6
$\begingroup$

Consider the power series $\sum_{n \ge 1} a_n z^n$, where $a_n$ is the number of divisors of $n^{50}$. What is its radius of convergence?

My attempt

$a_n < n^{50}$ $\forall$ $n$.

So $\lim \{a_n\}^{\frac{1}{n}} \le \{\lim n^{\frac{1}{n}}\}^{50} = 1$.

So radius of convergence is 1.

$\endgroup$
  • $\begingroup$ en.wikipedia.org/wiki/Divisor_function#Approximate_growth_rate $\endgroup$ – Jean-Claude Arbaut Dec 11 '13 at 13:56
  • $\begingroup$ Note that your attempt only shows that $\limsup a_n^{1/n} \le 1$, that is $R \ge 1$. To prove that $R=1$ you have to prove that also $\limsup a_n^{1/n} \ge 1$, that is find a sequence of $n$s with $a_n^{1/n} \to 1$ $\endgroup$ – martini Dec 11 '13 at 14:11
  • $\begingroup$ @Marrini I know that you have pointed out, but I am not getting anything else to do. $\endgroup$ – Dutta Dec 11 '13 at 14:24
  • $\begingroup$ @arbautjc Thank you for this link. I do not know number theory well. Is there any analytic approach to solve it? $\endgroup$ – Dutta Dec 11 '13 at 14:26
  • $\begingroup$ My knowledge of number theory is very limited. $\endgroup$ – Dutta Dec 11 '13 at 15:09
7
$\begingroup$

Hint: For every $n$, the number of divisors of $n^{50}$ is between $1$ and $n^{50}$. Determine the radiuses of convergence of the series $\sum\limits_nz^n$ and $\sum\limits_nn^{50}z^n$. Conclude.

One sees that the proof uses neither the number of divisors of $n^{50}$, nor its exact growth, nor any other number theoretical refinement.

$\endgroup$
  • $\begingroup$ Not an argument at all. Just saying that sometimes annoying somebody else helps relieve one's own annoyance. $\endgroup$ – Daniel Fischer Dec 11 '13 at 14:44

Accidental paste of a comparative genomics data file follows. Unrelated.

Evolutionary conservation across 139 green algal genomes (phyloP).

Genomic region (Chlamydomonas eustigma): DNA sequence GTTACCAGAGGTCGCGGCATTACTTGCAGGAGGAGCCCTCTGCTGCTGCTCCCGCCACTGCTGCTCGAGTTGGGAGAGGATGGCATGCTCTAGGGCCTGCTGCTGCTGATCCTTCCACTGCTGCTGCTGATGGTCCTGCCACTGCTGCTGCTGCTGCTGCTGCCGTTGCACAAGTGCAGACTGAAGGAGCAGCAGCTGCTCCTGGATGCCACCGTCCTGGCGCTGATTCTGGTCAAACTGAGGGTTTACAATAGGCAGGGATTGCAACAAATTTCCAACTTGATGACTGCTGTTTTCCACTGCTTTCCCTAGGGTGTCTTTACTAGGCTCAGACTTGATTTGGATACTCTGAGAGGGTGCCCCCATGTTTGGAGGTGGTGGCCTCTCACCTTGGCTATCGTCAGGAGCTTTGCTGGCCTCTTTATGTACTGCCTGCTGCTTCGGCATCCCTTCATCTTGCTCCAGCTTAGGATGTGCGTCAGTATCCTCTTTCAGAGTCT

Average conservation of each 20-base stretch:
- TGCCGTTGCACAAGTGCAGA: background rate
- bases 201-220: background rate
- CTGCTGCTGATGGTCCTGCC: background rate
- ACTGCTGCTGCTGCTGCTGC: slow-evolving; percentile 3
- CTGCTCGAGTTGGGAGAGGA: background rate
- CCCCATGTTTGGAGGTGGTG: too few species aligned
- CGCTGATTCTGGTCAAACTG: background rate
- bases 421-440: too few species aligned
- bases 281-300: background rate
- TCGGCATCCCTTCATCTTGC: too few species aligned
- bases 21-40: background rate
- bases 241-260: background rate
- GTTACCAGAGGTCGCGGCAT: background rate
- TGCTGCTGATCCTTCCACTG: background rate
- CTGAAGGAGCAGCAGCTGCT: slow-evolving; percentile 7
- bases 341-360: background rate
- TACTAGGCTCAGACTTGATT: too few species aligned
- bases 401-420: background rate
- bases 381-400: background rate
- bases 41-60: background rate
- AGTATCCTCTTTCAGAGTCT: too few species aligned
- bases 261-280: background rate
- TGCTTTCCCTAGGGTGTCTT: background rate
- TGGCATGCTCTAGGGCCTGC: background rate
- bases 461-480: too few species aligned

• $\begingroup$ This answer is more natural. I considered the series $\sum_n n^{50} z^n$. So there was only one series more to consider. So trivial !!! Thank you Did. $\endgroup$ – Dutta Dec 11 '13 at 15:00
  • $\begingroup$ @DanielFischer THIS, I can fully understand (though, not endorse...). :-) $\endgroup$ – Did Dec 11 '13 at 15:04
1
$\begingroup$

You are only proving that the radius of convergence is $≥1$.

When you observe that for $n=2^k$ the number of divisors of $n$ is $2^{k-1}$, so the number of divisors of $n^{50} = 2^{50k}$ is $2^{50k-1}$, then you can work out the missing inequality.

Edit: the answer is wrong. $d(2^k) = k+1$ so it doesn't prove anything. Actually the growth rate of $d(n)$ is very low, lower than any positive power of $n$ (still greater than $\log n$)

$\endgroup$
  • 2
    $\begingroup$ The number of divisors of $2^k$ (more generally $p^k$ for any prime $p$) is $k+1$, not $2^{k-1}$. $\endgroup$ – Daniel Fischer Dec 11 '13 at 14:31
  • $\begingroup$ @DanielFischer whops.... $\endgroup$ – rewritten Dec 11 '13 at 14:57

Your Answer

By clicking “Post Your Answer”, you agree to our terms of service, privacy policy and cookie policy

Not the answer you're looking for? Browse other questions tagged or ask your own question.